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How To Clean Up Your Business Spruce up your work by chucking these eight productivity pitfalls. No Swiffer required.

By Gwen Moran Edited by Frances Dodds

Opinions expressed by Entrepreneur contributors are their own.

Spring cleaning isn't just about clearing cabinet clutter and that space behind the toilet. It's also a good time to get rid of the tasks, people and situations that drain time, money and energy from your business--and you. Here are eight productivity pitfalls to cart to the curb.

1. Scattered day plans.
Failure to plan their days is the No. 1 reason business owners waste time, energy and money, says New York City-based time-management expert Julie Morgenstern, author of Never Check E-mail in the Morning: And Other Unexpected Strategies for Making Your Work Life Work. By not planning their days, they tend to become reactive and distracted, diminishing their productivity and the revenue they can generate. Although a daily to-do list is a start, Morgenstern recommends planning a three-day arc. By looking at a three-day period--and the meetings, deadlines and other demands on your time--you can make better decisions when surprises or emergencies arise. A three-day plan also gives you a clearer idea of when you can postpone activities without overbooking your future. Morgenstern advises spending at least a few minutes each day updating your three-day plan.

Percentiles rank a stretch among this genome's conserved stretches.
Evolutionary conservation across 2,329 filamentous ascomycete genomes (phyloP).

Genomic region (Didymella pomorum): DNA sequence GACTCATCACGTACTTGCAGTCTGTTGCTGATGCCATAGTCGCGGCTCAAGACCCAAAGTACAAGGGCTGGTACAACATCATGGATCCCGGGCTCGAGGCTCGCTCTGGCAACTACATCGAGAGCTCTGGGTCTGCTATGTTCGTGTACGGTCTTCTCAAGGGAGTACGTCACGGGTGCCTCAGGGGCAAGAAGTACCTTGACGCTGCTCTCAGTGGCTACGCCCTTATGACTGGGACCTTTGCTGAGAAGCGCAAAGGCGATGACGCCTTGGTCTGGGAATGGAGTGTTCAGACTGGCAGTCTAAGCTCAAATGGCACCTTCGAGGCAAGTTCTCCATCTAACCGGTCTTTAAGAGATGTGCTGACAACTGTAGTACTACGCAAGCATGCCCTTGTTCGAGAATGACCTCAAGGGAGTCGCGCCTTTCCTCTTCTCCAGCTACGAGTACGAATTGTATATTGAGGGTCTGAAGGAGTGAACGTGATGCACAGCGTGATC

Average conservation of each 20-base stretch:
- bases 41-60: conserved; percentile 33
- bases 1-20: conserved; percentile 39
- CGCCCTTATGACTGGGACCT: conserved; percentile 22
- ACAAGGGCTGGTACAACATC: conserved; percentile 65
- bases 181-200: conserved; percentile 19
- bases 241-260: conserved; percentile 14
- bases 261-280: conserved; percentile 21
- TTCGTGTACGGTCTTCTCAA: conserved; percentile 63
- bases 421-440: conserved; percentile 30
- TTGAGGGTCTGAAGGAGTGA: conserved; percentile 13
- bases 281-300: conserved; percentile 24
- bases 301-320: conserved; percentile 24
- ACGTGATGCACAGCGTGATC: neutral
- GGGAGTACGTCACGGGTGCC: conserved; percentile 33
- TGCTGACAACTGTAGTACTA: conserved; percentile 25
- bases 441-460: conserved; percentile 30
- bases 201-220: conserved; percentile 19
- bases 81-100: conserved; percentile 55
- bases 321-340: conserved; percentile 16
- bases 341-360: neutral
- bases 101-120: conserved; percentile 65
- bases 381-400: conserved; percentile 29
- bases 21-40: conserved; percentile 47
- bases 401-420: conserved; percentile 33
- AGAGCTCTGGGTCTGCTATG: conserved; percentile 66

2. DIY syndrome.
Morgenstern estimates that 75 to 80 percent of the small and midsize businesses she consults with waste employee salaries, including their own, by not focusing each person's time on the optimal task for that person. Kristin Marquet, founder of communications firm Marquet Media in New York City, found this to be her experience. When she mapped out how she was spending her time, she found she was devoting about 10 hours each week to administrative tasks. At her hourly rate of $100, she estimates she lost approximately $10,000 by trying to do everything herself. After that realization, Marquet hired a bookkeeper, writer and website designer, who cost one-forth of the revenue she would have lost if she had handled the tasks herself. "Although you may feel as if you don't have time to train anyone, spending six hours training someone on a two-hour-per-week task saves you nearly 100 hours per year," Morgenstern says.

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